Michael Burleigh at Literary Review:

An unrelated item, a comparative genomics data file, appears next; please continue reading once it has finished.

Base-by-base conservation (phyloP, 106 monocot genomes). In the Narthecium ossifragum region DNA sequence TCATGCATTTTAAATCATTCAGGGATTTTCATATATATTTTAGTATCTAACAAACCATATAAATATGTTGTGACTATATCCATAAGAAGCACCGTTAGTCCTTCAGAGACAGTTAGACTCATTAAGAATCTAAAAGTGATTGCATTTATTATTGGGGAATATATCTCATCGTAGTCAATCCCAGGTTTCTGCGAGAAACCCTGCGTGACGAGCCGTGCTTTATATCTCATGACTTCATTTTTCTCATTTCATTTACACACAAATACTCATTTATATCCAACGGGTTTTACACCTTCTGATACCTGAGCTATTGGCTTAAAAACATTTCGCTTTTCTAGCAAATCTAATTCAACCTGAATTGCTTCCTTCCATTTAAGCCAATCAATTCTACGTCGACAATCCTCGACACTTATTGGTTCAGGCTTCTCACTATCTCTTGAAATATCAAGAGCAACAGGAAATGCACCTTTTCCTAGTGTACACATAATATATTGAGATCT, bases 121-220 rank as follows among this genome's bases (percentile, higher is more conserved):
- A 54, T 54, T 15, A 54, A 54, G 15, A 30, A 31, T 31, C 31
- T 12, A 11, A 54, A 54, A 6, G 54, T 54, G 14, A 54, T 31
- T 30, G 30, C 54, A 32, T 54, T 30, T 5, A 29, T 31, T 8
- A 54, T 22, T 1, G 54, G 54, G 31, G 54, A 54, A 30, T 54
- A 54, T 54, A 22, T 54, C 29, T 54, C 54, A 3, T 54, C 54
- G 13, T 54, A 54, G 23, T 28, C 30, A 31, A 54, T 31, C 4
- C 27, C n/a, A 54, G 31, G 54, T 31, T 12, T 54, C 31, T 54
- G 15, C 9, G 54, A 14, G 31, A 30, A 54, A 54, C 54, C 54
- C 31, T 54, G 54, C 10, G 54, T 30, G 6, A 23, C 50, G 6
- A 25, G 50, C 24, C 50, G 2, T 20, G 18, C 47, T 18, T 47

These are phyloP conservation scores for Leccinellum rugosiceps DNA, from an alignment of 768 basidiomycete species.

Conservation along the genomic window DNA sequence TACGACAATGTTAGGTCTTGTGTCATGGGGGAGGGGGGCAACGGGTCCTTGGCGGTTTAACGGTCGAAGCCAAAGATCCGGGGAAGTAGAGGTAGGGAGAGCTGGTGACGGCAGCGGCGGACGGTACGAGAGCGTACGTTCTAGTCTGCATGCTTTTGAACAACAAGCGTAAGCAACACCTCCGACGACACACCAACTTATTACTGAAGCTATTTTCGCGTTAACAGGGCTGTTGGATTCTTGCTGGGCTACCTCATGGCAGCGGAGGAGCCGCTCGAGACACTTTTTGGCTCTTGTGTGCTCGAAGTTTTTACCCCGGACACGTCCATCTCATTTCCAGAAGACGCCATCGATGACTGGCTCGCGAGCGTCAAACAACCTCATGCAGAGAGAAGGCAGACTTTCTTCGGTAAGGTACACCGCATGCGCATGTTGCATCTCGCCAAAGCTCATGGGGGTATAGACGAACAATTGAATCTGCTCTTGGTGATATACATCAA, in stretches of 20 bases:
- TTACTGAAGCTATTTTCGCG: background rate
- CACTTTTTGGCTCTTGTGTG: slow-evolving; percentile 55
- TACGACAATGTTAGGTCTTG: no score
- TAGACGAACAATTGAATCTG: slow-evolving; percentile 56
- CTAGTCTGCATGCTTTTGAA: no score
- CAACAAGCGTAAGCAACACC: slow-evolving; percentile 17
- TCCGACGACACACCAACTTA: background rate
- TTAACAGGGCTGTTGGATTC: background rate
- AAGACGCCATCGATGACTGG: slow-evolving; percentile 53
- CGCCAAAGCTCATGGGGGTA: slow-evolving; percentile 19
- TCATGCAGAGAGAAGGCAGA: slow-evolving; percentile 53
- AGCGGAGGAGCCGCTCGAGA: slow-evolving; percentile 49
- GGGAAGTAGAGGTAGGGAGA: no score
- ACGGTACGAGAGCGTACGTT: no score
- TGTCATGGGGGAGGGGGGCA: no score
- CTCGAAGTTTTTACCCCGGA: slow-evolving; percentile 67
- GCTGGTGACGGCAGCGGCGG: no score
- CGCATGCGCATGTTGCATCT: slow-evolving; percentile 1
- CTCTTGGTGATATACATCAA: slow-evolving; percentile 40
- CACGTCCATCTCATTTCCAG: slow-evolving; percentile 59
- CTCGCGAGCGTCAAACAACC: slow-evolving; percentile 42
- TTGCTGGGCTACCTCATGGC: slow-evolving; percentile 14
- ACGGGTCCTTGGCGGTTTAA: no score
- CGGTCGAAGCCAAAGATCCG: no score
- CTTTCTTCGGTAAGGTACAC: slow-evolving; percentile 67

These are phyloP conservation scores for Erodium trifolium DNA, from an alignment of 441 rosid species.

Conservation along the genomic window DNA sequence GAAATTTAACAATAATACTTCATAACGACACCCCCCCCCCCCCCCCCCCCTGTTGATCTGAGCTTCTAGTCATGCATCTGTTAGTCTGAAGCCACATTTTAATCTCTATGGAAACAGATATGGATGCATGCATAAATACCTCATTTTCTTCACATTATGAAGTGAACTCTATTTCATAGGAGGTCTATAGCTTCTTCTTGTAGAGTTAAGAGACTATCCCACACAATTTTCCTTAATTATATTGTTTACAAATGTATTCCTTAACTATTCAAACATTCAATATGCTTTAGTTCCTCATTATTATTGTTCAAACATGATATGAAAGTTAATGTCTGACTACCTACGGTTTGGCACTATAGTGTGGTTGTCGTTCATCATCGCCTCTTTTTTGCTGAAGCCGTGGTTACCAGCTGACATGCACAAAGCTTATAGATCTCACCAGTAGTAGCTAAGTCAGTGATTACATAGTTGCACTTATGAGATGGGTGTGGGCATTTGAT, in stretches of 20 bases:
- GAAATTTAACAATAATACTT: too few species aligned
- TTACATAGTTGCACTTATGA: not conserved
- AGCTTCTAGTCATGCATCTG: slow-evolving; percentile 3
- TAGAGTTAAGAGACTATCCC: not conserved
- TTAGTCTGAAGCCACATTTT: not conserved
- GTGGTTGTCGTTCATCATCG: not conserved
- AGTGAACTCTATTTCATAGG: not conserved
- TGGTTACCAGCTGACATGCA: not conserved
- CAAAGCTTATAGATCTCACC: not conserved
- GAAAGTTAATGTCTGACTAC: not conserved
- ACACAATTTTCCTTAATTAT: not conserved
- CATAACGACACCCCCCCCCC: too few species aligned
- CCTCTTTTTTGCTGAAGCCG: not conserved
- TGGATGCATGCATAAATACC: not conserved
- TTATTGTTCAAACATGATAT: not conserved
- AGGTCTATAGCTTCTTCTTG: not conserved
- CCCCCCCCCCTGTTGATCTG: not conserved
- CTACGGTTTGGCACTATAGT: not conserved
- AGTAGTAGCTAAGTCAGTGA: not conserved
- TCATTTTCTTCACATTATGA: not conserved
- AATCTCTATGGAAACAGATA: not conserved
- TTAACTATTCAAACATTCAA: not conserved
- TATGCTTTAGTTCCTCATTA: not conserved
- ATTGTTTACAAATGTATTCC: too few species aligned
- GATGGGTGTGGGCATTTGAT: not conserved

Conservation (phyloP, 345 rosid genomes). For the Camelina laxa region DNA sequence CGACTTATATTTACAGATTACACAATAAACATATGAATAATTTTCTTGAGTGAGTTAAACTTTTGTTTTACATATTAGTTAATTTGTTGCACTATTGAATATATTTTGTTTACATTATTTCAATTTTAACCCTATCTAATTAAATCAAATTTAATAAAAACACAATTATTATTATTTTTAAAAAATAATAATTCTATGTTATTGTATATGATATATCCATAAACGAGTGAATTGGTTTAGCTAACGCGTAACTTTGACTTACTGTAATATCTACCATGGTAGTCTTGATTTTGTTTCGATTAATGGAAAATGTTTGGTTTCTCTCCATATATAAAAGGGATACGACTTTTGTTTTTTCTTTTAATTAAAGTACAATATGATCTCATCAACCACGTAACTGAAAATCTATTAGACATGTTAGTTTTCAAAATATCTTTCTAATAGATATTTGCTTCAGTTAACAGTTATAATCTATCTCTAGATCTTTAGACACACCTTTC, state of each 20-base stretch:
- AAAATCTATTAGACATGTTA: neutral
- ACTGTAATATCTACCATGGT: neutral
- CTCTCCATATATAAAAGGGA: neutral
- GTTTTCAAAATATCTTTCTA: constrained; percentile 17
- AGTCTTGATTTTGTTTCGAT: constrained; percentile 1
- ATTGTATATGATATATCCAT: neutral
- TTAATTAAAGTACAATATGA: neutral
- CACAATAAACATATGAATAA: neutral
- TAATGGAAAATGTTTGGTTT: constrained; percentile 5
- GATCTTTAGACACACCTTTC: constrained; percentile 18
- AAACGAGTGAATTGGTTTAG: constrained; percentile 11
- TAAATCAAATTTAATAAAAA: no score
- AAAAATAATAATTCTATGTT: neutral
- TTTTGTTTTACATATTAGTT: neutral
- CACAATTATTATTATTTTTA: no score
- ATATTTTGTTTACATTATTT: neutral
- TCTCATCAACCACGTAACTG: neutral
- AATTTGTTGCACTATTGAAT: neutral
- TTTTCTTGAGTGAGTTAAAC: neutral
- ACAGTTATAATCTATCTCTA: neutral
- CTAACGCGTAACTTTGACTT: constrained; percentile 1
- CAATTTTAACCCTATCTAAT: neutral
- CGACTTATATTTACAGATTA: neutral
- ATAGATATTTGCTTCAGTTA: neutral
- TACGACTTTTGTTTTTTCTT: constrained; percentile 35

Relations with Japan deteriorated when the Chinese discovered the possibilities of mobilising anti-Japanese sentiment, which became easier as Japanese nationalists began to baulk at the ‘cultural’ restraints the USA had placed upon them. It does not help that Japanese politics is frequently dynastic, so that the sons and grandsons of wartime figures have rotated through conservative cabinets. Some of these instantly forgettable figures have felt emboldened enough to pay their respects at Tokyo’s Yasukuni Shrine, dedicated to those who have died for their emperor. In 1978 the chief priest enshrined fourteen Class-A war criminals there, adding them to the 2.46 million already commemorated at the site. Emperor Akihito has, as his father did, always given the shrine a wide berth, but not so some of Japan’s conservative politicians, notably Junichiro Koizumi and Shinzō Abe, the former and current prime ministers, who have stoked up nationalist feelings among Japanese incensed at how left-wing teachers’ unions have ensured that a masochistic version of the country’s history is fed to schoolchildren. Tempers worsened when Japanese academics began quibbling about the death toll in the Nanjing Massacre in 1937, the worst mass atrocity of the Sino-Japanese War. The fact that the Taiwanese tend to be nostalgic about the Japanese occupation (they still use Japanese administrative buildings, in contrast to the South Koreans, who tore them down in Seoul) adds to Chinese grievances.